But the warning came too late. The Frau got out of bed, walked in a determined fashion into the kitchen, returning with a bundle of twigs in her hand fastened together with a strong cord. One by one she laid the children across her knee and severely beat them, expending a final burst of energy on the Child-Who-Was-Tired, then returned to bed, with a comfortable sense of her maternal duties in good working order for the day. Very subdued, the three allowed themselves to be dressed and washed by the Child, who even laced the boys’ boots, having found through experience that if left to themselves they hopped about for at least five minutes to find a comfortable ledge for their foot, and then spat on their hands and broke the bootlaces.

While she gave them their breakfast they became uproarious, and the baby would not cease crying. When she filled the tin kettle with milk, tied on the rubber teat, and, first moistening it herself, tried with little coaxing words to make him drink, he threw the bottle on to the floor and trembled all over.

"Eye teeth!" shouted Hans, hitting Anton over the head with his empty cup; "he’s getting the evil-eye teeth, I should say."

"Smarty!" retorted Lena, poking out her tongue at him, and then, when he promptly did the same, crying at the top of her voice, "Mother, Hans is making faces at me!"

"That’s right," said Hans; "go on howling, and when you’re in bed to-night I’ll wait till you’re asleep, and then I’ll creep over and take a little tiny piece of your arm and twist and twist it until—" He leant over the table making the most horrible faces at Lena, not noticing that Anton was standing behind his chair until the little boy bent over and spat on his brother’s shaven head.

"Oh, weh! oh, weh!"

The Child-Who-Was-Tired pushed and pulled them apart, muffled them into their coats, and drove them out of the house.

"Hurry, hurry! the second bell’s rung," she urged, knowing perfectly well she was telling a story, and rather exulting in the fact. She washed up the breakfast things, then went down to the cellar to look out the potatoes and beetroot.

Such a funny, cold place the coal cellar! With potatoes banked on one corner, beetroot in an old candle box, two tubs of sauerkraut, and a twisted mass of dahlia roots—that looked as real as though they were fighting one another, thought the Child.

She gathered the potatoes into her skirt, choosing big ones with few eyes because they were easier to peel, and bending over the dull heap in the silent cellar, she began to nod.

"Here, you, what are you doing down there?" cried the Frau, from the top of the stairs. "The baby’s fallen off the settle, and got a bump as big as an egg over his eye. Come up here, and I’ll teach you!"

"It wasn’t me—it wasn’t me!" screamed the Child, beaten from one side of the hall to the other, so that the potatoes and beetroot rolled out of her skirt.

The Frau seemed to be as big as a giant, and there was a certain heaviness in all her movements that was terrifying to anyone so small.

"Sit in the corner, and peel and wash the vegetables, and keep the baby quiet while I do the washing."

Whimpering she obeyed, but as to keeping the baby quiet, that was impossible. His face was hot, little beads of sweat stood all over his head, and he stiffened his body and cried. She held him on her knees, with a pan of cold water beside her for the cleaned vegetables and the "ducks’ bucket" for the peelings.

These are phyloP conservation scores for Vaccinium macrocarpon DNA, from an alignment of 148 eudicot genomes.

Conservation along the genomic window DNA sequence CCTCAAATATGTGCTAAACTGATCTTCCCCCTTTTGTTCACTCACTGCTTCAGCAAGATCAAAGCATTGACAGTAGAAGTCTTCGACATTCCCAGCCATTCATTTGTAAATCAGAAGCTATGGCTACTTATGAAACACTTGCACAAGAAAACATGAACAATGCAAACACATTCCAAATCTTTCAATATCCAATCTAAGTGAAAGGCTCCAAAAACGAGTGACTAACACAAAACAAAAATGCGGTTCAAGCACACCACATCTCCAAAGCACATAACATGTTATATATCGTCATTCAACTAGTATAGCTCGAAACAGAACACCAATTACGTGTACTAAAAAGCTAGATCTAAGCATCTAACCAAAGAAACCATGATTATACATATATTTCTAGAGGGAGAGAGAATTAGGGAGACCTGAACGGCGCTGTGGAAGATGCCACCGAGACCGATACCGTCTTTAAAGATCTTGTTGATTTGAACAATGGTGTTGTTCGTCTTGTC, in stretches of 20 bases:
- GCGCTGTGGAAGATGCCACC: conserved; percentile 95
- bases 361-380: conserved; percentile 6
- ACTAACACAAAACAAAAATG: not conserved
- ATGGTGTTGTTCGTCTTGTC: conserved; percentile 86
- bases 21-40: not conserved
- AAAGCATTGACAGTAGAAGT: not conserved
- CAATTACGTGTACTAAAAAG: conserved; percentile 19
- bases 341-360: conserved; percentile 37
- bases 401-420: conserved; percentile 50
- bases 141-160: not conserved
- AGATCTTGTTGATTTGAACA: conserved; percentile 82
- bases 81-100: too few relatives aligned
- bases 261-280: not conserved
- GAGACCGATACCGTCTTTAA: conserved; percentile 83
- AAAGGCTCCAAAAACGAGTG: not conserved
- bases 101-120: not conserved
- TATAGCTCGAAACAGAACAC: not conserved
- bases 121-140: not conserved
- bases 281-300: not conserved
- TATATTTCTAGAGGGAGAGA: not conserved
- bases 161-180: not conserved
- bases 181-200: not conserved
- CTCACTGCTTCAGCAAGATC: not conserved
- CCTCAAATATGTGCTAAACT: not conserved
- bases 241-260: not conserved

"Ts—ts—ts!" she crooned, scraping and boring; "there’s going to be another soon, and you can’t both keep on crying. Why don’t you go to sleep, baby? I would, if I were you. I’ll tell you a dream. Once upon a time there was a little white road—"

She shook back her head, a great lump ached in her throat and then the tears ran down her face on to the vegetables.

"That’s no good," said the Child, shaking them away. "Just stop crying until I’ve finished this, baby, and I’ll walk you up and down."

But by that time she had to peg out the washing for the Frau. A wind had sprung up. Standing on tiptoe in the yard, she almost felt she would be blown away. There was a bad smell coming from the ducks’ coop, which was half full of manure water, but away in the meadow she saw the grass blowing like little green hairs. And she remembered having heard of a child who had once played for a whole day in just such a meadow with real sausages and beer for her dinner—and not a little bit of tiredness. Who had told her that story? She could not remember, and yet it was so plain.

The wet clothes flapped in her face as she pegged them; danced and jigged on the line, bulged out and twisted. She walked back to the house with lagging steps, looking longingly at the grass in the meadow.

"What must I do now, please?" she said.

"Make the beds and hang the baby’s mattress out of the window, then get the wagon and take him for a little walk along the road. In front of the house, mind—where I can see you. Don’t stand there, gaping! Then come in when I call you and help me cut up the salad."

When she had made the beds the Child stood and looked at them. Gently she stroked the pillow with her hand, and then, just for one moment, let her head rest there. Again the smarting lump in her throat, the stupid tears that fell and kept on falling as she dressed the baby and dragged the little wagon up and down the road.

A man passed, driving a bullock wagon. He wore a long, queer feather in his hat, and whistled as he passed. Two girls with bundles on their shoulders came walking out of the village—one wore a red handkerchief about her head and one a blue. They were laughing and holding each other by the hand. Then the sun pushed by a heavy fold of grey cloud and spread a warm yellow light over everything.